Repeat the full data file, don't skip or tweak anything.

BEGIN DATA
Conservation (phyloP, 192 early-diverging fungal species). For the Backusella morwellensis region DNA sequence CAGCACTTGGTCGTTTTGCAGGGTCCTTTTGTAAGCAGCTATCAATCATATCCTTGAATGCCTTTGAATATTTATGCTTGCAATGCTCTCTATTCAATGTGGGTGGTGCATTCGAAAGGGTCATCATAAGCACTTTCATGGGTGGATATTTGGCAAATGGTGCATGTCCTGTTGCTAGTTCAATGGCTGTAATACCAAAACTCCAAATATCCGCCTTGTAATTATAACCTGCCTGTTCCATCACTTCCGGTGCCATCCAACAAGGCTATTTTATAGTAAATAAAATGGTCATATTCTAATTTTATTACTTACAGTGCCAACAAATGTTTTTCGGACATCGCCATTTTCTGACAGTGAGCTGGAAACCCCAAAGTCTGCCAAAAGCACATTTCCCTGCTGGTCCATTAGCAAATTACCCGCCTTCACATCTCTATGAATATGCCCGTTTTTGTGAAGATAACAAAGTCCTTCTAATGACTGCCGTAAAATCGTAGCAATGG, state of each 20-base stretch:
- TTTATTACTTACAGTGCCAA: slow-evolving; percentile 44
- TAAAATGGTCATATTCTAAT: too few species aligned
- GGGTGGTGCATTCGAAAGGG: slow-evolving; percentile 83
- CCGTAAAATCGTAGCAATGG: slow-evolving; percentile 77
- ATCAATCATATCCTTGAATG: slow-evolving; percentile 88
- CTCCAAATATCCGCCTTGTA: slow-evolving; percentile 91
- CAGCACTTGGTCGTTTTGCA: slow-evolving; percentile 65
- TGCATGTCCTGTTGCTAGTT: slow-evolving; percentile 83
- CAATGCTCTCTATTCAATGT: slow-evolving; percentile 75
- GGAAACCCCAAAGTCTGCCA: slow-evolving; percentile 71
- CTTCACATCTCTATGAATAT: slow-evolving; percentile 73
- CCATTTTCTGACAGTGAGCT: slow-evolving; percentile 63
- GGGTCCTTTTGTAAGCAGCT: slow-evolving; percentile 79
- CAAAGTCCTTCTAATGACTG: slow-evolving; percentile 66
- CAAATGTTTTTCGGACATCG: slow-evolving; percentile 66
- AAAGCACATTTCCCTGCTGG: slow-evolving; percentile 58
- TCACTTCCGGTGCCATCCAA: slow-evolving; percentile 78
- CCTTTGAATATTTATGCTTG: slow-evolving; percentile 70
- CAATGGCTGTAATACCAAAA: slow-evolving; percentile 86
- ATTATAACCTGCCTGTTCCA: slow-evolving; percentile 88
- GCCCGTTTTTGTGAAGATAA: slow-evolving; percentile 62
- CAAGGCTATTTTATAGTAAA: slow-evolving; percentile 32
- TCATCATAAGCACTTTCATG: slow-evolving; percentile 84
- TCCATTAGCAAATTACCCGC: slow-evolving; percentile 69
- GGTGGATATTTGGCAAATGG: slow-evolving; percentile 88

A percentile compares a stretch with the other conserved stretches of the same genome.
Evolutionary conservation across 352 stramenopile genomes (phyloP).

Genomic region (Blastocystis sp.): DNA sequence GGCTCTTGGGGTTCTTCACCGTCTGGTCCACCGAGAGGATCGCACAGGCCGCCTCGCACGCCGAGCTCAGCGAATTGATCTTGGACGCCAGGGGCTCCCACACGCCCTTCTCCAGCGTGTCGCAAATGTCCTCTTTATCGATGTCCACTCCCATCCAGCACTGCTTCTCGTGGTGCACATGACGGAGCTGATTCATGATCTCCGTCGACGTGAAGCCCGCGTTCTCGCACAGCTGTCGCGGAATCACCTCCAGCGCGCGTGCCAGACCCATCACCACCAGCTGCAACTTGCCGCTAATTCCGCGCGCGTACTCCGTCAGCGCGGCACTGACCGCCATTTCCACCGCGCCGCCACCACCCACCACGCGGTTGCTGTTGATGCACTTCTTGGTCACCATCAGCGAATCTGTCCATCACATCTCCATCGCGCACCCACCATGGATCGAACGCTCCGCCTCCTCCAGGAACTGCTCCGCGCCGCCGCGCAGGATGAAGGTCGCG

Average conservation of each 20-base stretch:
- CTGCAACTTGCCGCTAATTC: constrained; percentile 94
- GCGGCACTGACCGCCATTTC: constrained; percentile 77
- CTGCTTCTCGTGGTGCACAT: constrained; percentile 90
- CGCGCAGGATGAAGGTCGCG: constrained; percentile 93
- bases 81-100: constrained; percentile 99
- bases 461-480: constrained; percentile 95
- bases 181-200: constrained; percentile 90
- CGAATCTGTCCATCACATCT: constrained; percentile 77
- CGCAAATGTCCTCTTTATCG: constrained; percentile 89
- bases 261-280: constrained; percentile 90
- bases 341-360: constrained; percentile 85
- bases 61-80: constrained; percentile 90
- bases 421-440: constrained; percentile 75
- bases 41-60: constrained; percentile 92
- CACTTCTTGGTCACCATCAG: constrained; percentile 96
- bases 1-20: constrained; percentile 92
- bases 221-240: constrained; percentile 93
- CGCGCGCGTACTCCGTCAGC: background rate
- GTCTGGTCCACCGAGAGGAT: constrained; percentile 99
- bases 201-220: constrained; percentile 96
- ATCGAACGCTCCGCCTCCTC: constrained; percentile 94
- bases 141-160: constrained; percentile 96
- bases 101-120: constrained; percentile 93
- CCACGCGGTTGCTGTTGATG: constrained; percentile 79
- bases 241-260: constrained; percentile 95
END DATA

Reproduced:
Conservation (phyloP, 192 early-diverging fungal species). For the Backusella morwellensis region DNA sequence CAGCACTTGGTCGTTTTGCAGGGTCCTTTTGTAAGCAGCTATCAATCATATCCTTGAATGCCTTTGAATATTTATGCTTGCAATGCTCTCTATTCAATGTGGGTGGTGCATTCGAAAGGGTCATCATAAGCACTTTCATGGGTGGATATTTGGCAAATGGTGCATGTCCTGTTGCTAGTTCAATGGCTGTAATACCAAAACTCCAAATATCCGCCTTGTAATTATAACCTGCCTGTTCCATCACTTCCGGTGCCATCCAACAAGGCTATTTTATAGTAAATAAAATGGTCATATTCTAATTTTATTACTTACAGTGCCAACAAATGTTTTTCGGACATCGCCATTTTCTGACAGTGAGCTGGAAACCCCAAAGTCTGCCAAAAGCACATTTCCCTGCTGGTCCATTAGCAAATTACCCGCCTTCACATCTCTATGAATATGCCCGTTTTTGTGAAGATAACAAAGTCCTTCTAATGACTGCCGTAAAATCGTAGCAATGG, state of each 20-base stretch:
- TTTATTACTTACAGTGCCAA: slow-evolving; percentile 44
- TAAAATGGTCATATTCTAAT: too few species aligned
- GGGTGGTGCATTCGAAAGGG: slow-evolving; percentile 83
- CCGTAAAATCGTAGCAATGG: slow-evolving; percentile 77
- ATCAATCATATCCTTGAATG: slow-evolving; percentile 88
- CTCCAAATATCCGCCTTGTA: slow-evolving; percentile 91
- CAGCACTTGGTCGTTTTGCA: slow-evolving; percentile 65
- TGCATGTCCTGTTGCTAGTT: slow-evolving; percentile 83
- CAATGCTCTCTATTCAATGT: slow-evolving; percentile 75
- GGAAACCCCAAAGTCTGCCA: slow-evolving; percentile 71
- CTTCACATCTCTATGAATAT: slow-evolving; percentile 73
- CCATTTTCTGACAGTGAGCT: slow-evolving; percentile 63
- GGGTCCTTTTGTAAGCAGCT: slow-evolving; percentile 79
- CAAAGTCCTTCTAATGACTG: slow-evolving; percentile 66
- CAAATGTTTTTCGGACATCG: slow-evolving; percentile 66
- AAAGCACATTTCCCTGCTGG: slow-evolving; percentile 58
- TCACTTCCGGTGCCATCCAA: slow-evolving; percentile 78
- CCTTTGAATATTTATGCTTG: slow-evolving; percentile 70
- CAATGGCTGTAATACCAAAA: slow-evolving; percentile 86
- ATTATAACCTGCCTGTTCCA: slow-evolving; percentile 88
- GCCCGTTTTTGTGAAGATAA: slow-evolving; percentile 62
- CAAGGCTATTTTATAGTAAA: slow-evolving; percentile 32
- TCATCATAAGCACTTTCATG: slow-evolving; percentile 84
- TCCATTAGCAAATTACCCGC: slow-evolving; percentile 69
- GGTGGATATTTGGCAAATGG: slow-evolving; percentile 88

A percentile compares a stretch with the other conserved stretches of the same genome.
Evolutionary conservation across 352 stramenopile genomes (phyloP).

Genomic region (Blastocystis sp.): DNA sequence GGCTCTTGGGGTTCTTCACCGTCTGGTCCACCGAGAGGATCGCACAGGCCGCCTCGCACGCCGAGCTCAGCGAATTGATCTTGGACGCCAGGGGCTCCCACACGCCCTTCTCCAGCGTGTCGCAAATGTCCTCTTTATCGATGTCCACTCCCATCCAGCACTGCTTCTCGTGGTGCACATGACGGAGCTGATTCATGATCTCCGTCGACGTGAAGCCCGCGTTCTCGCACAGCTGTCGCGGAATCACCTCCAGCGCGCGTGCCAGACCCATCACCACCAGCTGCAACTTGCCGCTAATTCCGCGCGCGTACTCCGTCAGCGCGGCACTGACCGCCATTTCCACCGCGCCGCCACCACCCACCACGCGGTTGCTGTTGATGCACTTCTTGGTCACCATCAGCGAATCTGTCCATCACATCTCCATCGCGCACCCACCATGGATCGAACGCTCCGCCTCCTCCAGGAACTGCTCCGCGCCGCCGCGCAGGATGAAGGTCGCG

Average conservation of each 20-base stretch:
- CTGCAACTTGCCGCTAATTC: constrained; percentile 94
- GCGGCACTGACCGCCATTTC: constrained; percentile 77
- CTGCTTCTCGTGGTGCACAT: constrained; percentile 90
- CGCGCAGGATGAAGGTCGCG: constrained; percentile 93
- bases 81-100: constrained; percentile 99
- bases 461-480: constrained; percentile 95
- bases 181-200: constrained; percentile 90
- CGAATCTGTCCATCACATCT: constrained; percentile 77
- CGCAAATGTCCTCTTTATCG: constrained; percentile 89
- bases 261-280: constrained; percentile 90
- bases 341-360: constrained; percentile 85
- bases 61-80: constrained; percentile 90
- bases 421-440: constrained; percentile 75
- bases 41-60: constrained; percentile 92
- CACTTCTTGGTCACCATCAG: constrained; percentile 96
- bases 1-20: constrained; percentile 92
- bases 221-240: constrained; percentile 93
- CGCGCGCGTACTCCGTCAGC: background rate
- GTCTGGTCCACCGAGAGGAT: constrained; percentile 99
- bases 201-220: constrained; percentile 96
- ATCGAACGCTCCGCCTCCTC: constrained; percentile 94
- bases 141-160: constrained; percentile 96
- bases 101-120: constrained; percentile 93
- CCACGCGGTTGCTGTTGATG: constrained; percentile 79
- bases 241-260: constrained; percentile 95